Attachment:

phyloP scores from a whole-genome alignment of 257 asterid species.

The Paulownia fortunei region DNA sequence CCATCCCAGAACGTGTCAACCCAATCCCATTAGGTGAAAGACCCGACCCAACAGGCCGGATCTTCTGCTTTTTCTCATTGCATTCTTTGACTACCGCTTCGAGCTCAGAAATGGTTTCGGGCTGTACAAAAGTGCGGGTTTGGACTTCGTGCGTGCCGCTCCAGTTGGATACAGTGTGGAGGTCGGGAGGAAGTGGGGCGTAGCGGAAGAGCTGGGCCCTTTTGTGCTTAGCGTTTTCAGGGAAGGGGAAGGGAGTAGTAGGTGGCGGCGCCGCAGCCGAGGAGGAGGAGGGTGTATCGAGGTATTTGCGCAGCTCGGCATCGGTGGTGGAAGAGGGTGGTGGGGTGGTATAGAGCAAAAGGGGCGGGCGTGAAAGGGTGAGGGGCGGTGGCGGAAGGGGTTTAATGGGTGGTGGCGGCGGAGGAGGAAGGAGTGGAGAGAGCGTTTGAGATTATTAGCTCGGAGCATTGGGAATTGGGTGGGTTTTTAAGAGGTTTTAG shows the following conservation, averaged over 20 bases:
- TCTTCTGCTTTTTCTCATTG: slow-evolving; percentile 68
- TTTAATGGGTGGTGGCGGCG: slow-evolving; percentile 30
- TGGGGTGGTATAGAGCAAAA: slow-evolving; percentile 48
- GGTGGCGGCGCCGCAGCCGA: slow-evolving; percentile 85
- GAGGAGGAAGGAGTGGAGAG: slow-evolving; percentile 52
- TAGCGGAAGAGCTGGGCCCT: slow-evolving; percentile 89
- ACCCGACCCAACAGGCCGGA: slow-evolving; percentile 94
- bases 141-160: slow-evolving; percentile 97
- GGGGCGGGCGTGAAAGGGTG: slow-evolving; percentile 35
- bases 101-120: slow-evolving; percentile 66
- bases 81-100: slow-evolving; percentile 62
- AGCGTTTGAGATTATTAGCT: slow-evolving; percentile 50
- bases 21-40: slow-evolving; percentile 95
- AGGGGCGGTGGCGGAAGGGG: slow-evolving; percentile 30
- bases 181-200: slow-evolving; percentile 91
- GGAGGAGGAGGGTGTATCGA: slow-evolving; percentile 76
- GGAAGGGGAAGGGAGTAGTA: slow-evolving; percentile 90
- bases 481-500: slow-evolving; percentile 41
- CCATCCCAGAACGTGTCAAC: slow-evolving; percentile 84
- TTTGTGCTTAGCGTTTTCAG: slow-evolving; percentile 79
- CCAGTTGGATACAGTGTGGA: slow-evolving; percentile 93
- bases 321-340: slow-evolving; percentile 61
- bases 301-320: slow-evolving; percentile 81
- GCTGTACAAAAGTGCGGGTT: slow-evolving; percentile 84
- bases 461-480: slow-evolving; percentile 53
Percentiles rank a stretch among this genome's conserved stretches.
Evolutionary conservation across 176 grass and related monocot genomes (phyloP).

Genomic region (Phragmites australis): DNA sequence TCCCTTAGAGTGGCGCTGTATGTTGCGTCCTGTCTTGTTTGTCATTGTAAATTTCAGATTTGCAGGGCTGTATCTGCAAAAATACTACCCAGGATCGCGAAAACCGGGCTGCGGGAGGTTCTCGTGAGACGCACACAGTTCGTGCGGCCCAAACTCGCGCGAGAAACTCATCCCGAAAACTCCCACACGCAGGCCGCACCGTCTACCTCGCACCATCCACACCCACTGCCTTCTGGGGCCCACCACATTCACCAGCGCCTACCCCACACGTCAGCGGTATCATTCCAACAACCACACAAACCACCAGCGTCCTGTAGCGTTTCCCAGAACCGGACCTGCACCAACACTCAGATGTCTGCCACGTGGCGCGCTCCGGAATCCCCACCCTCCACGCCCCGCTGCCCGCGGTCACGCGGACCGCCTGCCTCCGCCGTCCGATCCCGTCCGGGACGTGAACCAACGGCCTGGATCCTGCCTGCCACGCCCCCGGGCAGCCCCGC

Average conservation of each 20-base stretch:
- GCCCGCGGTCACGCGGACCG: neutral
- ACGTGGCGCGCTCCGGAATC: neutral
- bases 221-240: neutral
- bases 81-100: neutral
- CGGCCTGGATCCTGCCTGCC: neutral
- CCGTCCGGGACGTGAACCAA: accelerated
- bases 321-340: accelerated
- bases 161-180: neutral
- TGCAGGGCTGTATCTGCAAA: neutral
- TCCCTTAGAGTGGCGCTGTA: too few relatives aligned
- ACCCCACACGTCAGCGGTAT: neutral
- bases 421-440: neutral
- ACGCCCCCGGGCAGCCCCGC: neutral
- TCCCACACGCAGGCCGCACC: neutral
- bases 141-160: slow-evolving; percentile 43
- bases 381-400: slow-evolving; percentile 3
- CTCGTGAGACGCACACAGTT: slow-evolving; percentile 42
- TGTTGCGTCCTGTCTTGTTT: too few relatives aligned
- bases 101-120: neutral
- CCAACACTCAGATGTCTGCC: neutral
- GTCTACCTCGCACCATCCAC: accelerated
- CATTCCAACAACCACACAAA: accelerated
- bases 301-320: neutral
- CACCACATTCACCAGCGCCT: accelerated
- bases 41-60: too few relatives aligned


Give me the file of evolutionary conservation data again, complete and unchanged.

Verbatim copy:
phyloP scores from a whole-genome alignment of 257 asterid species.

The Paulownia fortunei region DNA sequence CCATCCCAGAACGTGTCAACCCAATCCCATTAGGTGAAAGACCCGACCCAACAGGCCGGATCTTCTGCTTTTTCTCATTGCATTCTTTGACTACCGCTTCGAGCTCAGAAATGGTTTCGGGCTGTACAAAAGTGCGGGTTTGGACTTCGTGCGTGCCGCTCCAGTTGGATACAGTGTGGAGGTCGGGAGGAAGTGGGGCGTAGCGGAAGAGCTGGGCCCTTTTGTGCTTAGCGTTTTCAGGGAAGGGGAAGGGAGTAGTAGGTGGCGGCGCCGCAGCCGAGGAGGAGGAGGGTGTATCGAGGTATTTGCGCAGCTCGGCATCGGTGGTGGAAGAGGGTGGTGGGGTGGTATAGAGCAAAAGGGGCGGGCGTGAAAGGGTGAGGGGCGGTGGCGGAAGGGGTTTAATGGGTGGTGGCGGCGGAGGAGGAAGGAGTGGAGAGAGCGTTTGAGATTATTAGCTCGGAGCATTGGGAATTGGGTGGGTTTTTAAGAGGTTTTAG shows the following conservation, averaged over 20 bases:
- TCTTCTGCTTTTTCTCATTG: slow-evolving; percentile 68
- TTTAATGGGTGGTGGCGGCG: slow-evolving; percentile 30
- TGGGGTGGTATAGAGCAAAA: slow-evolving; percentile 48
- GGTGGCGGCGCCGCAGCCGA: slow-evolving; percentile 85
- GAGGAGGAAGGAGTGGAGAG: slow-evolving; percentile 52
- TAGCGGAAGAGCTGGGCCCT: slow-evolving; percentile 89
- ACCCGACCCAACAGGCCGGA: slow-evolving; percentile 94
- bases 141-160: slow-evolving; percentile 97
- GGGGCGGGCGTGAAAGGGTG: slow-evolving; percentile 35
- bases 101-120: slow-evolving; percentile 66
- bases 81-100: slow-evolving; percentile 62
- AGCGTTTGAGATTATTAGCT: slow-evolving; percentile 50
- bases 21-40: slow-evolving; percentile 95
- AGGGGCGGTGGCGGAAGGGG: slow-evolving; percentile 30
- bases 181-200: slow-evolving; percentile 91
- GGAGGAGGAGGGTGTATCGA: slow-evolving; percentile 76
- GGAAGGGGAAGGGAGTAGTA: slow-evolving; percentile 90
- bases 481-500: slow-evolving; percentile 41
- CCATCCCAGAACGTGTCAAC: slow-evolving; percentile 84
- TTTGTGCTTAGCGTTTTCAG: slow-evolving; percentile 79
- CCAGTTGGATACAGTGTGGA: slow-evolving; percentile 93
- bases 321-340: slow-evolving; percentile 61
- bases 301-320: slow-evolving; percentile 81
- GCTGTACAAAAGTGCGGGTT: slow-evolving; percentile 84
- bases 461-480: slow-evolving; percentile 53
Percentiles rank a stretch among this genome's conserved stretches.
Evolutionary conservation across 176 grass and related monocot genomes (phyloP).

Genomic region (Phragmites australis): DNA sequence TCCCTTAGAGTGGCGCTGTATGTTGCGTCCTGTCTTGTTTGTCATTGTAAATTTCAGATTTGCAGGGCTGTATCTGCAAAAATACTACCCAGGATCGCGAAAACCGGGCTGCGGGAGGTTCTCGTGAGACGCACACAGTTCGTGCGGCCCAAACTCGCGCGAGAAACTCATCCCGAAAACTCCCACACGCAGGCCGCACCGTCTACCTCGCACCATCCACACCCACTGCCTTCTGGGGCCCACCACATTCACCAGCGCCTACCCCACACGTCAGCGGTATCATTCCAACAACCACACAAACCACCAGCGTCCTGTAGCGTTTCCCAGAACCGGACCTGCACCAACACTCAGATGTCTGCCACGTGGCGCGCTCCGGAATCCCCACCCTCCACGCCCCGCTGCCCGCGGTCACGCGGACCGCCTGCCTCCGCCGTCCGATCCCGTCCGGGACGTGAACCAACGGCCTGGATCCTGCCTGCCACGCCCCCGGGCAGCCCCGC

Average conservation of each 20-base stretch:
- GCCCGCGGTCACGCGGACCG: neutral
- ACGTGGCGCGCTCCGGAATC: neutral
- bases 221-240: neutral
- bases 81-100: neutral
- CGGCCTGGATCCTGCCTGCC: neutral
- CCGTCCGGGACGTGAACCAA: accelerated
- bases 321-340: accelerated
- bases 161-180: neutral
- TGCAGGGCTGTATCTGCAAA: neutral
- TCCCTTAGAGTGGCGCTGTA: too few relatives aligned
- ACCCCACACGTCAGCGGTAT: neutral
- bases 421-440: neutral
- ACGCCCCCGGGCAGCCCCGC: neutral
- TCCCACACGCAGGCCGCACC: neutral
- bases 141-160: slow-evolving; percentile 43
- bases 381-400: slow-evolving; percentile 3
- CTCGTGAGACGCACACAGTT: slow-evolving; percentile 42
- TGTTGCGTCCTGTCTTGTTT: too few relatives aligned
- bases 101-120: neutral
- CCAACACTCAGATGTCTGCC: neutral
- GTCTACCTCGCACCATCCAC: accelerated
- CATTCCAACAACCACACAAA: accelerated
- bases 301-320: neutral
- CACCACATTCACCAGCGCCT: accelerated
- bases 41-60: too few relatives aligned